“Jennifer showed clear vision for the fragrance from the outset,” Leon Falic said. “Her references evoke her love of the natural world and the fragrance celebrates her as an intelligent, natural beauty whose strength and elegance are unparalleled.”
As for expanding beyond one fragrance to color cosmetics or skin and body care, Aniston said, “Oh, anything’s possible. I would hope [Falic and she] get to do many things together.” When asked about whether she sees herself creating a Jennifer Aniston House of Beauty, she laughed. “I don’t know about that. I’ll stick with Lolavie right now and we’ll see how it slides up the flagpole.”
Asked about being a celebrity and the potential for even more exposure with the launch of a perfume, Aniston responded with the calm of a person who has made peace with living a life in the public eye.
“I don’t think you can control that at the end of the day,” she said. “You can’t stunt what you do to please or not please the public. And the media will create stories whether they are true or false. So why stop doing what makes you happy? Be true to yourself and everything else will follow.”
The same applies to her acting. “Obviously, I’m drawn to comedy, good or bad. But I love doing parts that are different and I sprinkle those throughout to get creatively unstuck,” she said, noting her independent films “The Good Girl” and “Friends With Money.” Her next indie project is the film “Buttercup” a father-daughter drama directed by Niki Caro.
“I’m really excited about that one,” Aniston said. “It’s not trying not to make people laugh and it’s not a big tent pole picture. It will be more for me — and for the people who say, ‘You should do something serious.’”
Other directors she would like to work with include Drew Barrymore, David Fincher, Steven Soderbergh and Kathryn Bigelow, who won the best director Oscar this year for “The Hurt Locker.”
Aniston will also be returning to the stage. She started her career on the boards in New York, though she said, “Off-Broadway was the closest I got,” to take part in the Urban Arts Partnership’s 24 Hour Plays on Broadway for the second time.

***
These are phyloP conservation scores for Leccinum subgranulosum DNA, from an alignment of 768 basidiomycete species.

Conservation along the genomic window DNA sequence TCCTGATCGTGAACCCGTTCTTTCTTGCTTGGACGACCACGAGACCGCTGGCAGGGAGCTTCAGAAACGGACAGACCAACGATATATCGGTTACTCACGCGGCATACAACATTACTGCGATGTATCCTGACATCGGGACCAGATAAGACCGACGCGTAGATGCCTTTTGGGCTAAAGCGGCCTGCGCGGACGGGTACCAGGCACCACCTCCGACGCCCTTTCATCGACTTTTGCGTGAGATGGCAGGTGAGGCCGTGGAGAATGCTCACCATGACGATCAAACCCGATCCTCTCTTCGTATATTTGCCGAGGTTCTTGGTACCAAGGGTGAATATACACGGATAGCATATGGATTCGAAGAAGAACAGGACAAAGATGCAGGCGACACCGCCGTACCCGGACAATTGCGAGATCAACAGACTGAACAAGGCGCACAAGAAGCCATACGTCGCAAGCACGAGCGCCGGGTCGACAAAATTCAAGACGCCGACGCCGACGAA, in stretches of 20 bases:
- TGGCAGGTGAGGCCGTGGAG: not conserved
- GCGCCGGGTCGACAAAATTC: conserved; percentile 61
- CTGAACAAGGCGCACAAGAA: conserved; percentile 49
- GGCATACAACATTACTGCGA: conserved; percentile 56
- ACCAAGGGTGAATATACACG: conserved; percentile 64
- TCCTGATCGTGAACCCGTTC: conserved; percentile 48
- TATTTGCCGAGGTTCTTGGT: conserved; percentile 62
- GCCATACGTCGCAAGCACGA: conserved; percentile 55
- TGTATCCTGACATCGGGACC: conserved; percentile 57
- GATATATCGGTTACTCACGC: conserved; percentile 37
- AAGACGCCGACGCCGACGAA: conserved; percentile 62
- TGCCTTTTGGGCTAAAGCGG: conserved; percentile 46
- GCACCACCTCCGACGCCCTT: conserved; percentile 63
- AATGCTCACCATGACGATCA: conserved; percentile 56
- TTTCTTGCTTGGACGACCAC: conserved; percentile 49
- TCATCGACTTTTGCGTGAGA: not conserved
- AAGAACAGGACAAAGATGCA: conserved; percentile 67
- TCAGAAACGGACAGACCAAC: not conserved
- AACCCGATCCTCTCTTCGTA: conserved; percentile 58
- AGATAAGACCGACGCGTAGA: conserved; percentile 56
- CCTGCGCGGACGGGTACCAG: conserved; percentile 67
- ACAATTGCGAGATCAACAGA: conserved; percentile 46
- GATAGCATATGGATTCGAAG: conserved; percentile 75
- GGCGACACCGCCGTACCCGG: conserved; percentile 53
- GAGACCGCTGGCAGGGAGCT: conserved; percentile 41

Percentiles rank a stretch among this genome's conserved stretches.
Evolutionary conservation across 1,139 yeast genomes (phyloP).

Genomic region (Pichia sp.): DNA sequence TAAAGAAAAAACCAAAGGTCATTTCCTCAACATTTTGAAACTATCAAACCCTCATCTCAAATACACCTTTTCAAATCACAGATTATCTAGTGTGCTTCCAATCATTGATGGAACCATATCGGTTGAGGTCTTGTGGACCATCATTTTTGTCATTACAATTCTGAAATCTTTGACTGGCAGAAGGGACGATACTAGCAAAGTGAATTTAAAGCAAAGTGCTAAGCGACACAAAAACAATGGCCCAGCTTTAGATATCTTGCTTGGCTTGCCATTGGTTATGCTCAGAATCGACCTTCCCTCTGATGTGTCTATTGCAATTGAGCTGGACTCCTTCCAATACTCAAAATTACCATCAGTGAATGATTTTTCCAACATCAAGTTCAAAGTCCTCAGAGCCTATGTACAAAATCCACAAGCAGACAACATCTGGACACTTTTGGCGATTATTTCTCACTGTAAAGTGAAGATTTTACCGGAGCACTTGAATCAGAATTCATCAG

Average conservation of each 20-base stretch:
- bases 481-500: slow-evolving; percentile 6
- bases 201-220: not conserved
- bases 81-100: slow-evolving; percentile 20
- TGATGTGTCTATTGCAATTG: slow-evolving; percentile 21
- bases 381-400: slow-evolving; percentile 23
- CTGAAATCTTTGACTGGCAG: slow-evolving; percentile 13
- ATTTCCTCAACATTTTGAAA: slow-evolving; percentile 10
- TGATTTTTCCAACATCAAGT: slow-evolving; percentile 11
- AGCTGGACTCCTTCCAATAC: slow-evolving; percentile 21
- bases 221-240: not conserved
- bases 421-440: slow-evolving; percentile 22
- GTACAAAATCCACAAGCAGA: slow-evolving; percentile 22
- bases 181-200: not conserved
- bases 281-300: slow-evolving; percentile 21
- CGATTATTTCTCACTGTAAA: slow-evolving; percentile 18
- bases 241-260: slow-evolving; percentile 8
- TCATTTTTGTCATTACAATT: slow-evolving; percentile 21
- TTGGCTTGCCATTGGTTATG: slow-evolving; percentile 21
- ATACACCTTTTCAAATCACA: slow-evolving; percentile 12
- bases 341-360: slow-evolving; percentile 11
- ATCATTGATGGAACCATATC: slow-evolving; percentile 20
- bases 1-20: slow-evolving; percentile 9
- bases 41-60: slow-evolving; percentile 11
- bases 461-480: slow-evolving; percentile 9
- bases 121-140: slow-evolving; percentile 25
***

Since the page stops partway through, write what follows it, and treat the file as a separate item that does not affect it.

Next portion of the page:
She made her directorial debut with the Glamour Reel Moments short “Room 10” in 2006, and now feels up to the challenge of directing a feature film.
“I have a project in development I’m going to direct,” she hinted. “After you get enough movies under your belt, you sit back and go, ‘What’s next?’ It’s getting to be the time where creatively I want to turn in a different direction.”
Aniston was one of Hollywood’s longtime holdouts for a beauty deal. Her signing marks the latest in a string of high-profile celebrities drawn by the lures — and cash — of the beauty world. (According to sources, top Hollywood celebrities can command anywhere between $3 million and $10 million for lending their names and well-known faces to fragrances and other beauty deals.)
Another longtime holdout, Julia Roberts, was named in December as a global ambassador for Lancôme. Her first ad campaign, for Définicils Precious Cells Mascara, was shot by Mario Testino and will begin running in the U.S. this summer (it is currently out in Europe and Asia).
Beyoncé Knowles launched her first scent, Beyoncé Heat, in February, and according to sources, it did $77,000 in one afternoon at Macy’s Herald Square, where the star had shown up for a personal appearance. The scent is said to have done at least $3 million in retail sales since its launch.
This summer, Mary J. Blige will launch her first fragrance, My Life, with Carol’s Daughter, and, on Thursday, Bruce Willis revealed he had signed a fragrance deal with German cosmetics maker LR Health & Beauty Systems — although for now it looks like it will be distributed only in Europe and Asia.
They — and Aniston — join a field that is already densely populated with celebrities, including Sarah Jessica Parker, Halle Berry, Jennifer Lopez, Britney Spears, Usher, Sean “Diddy” Combs, Celine Dion and Faith Hill.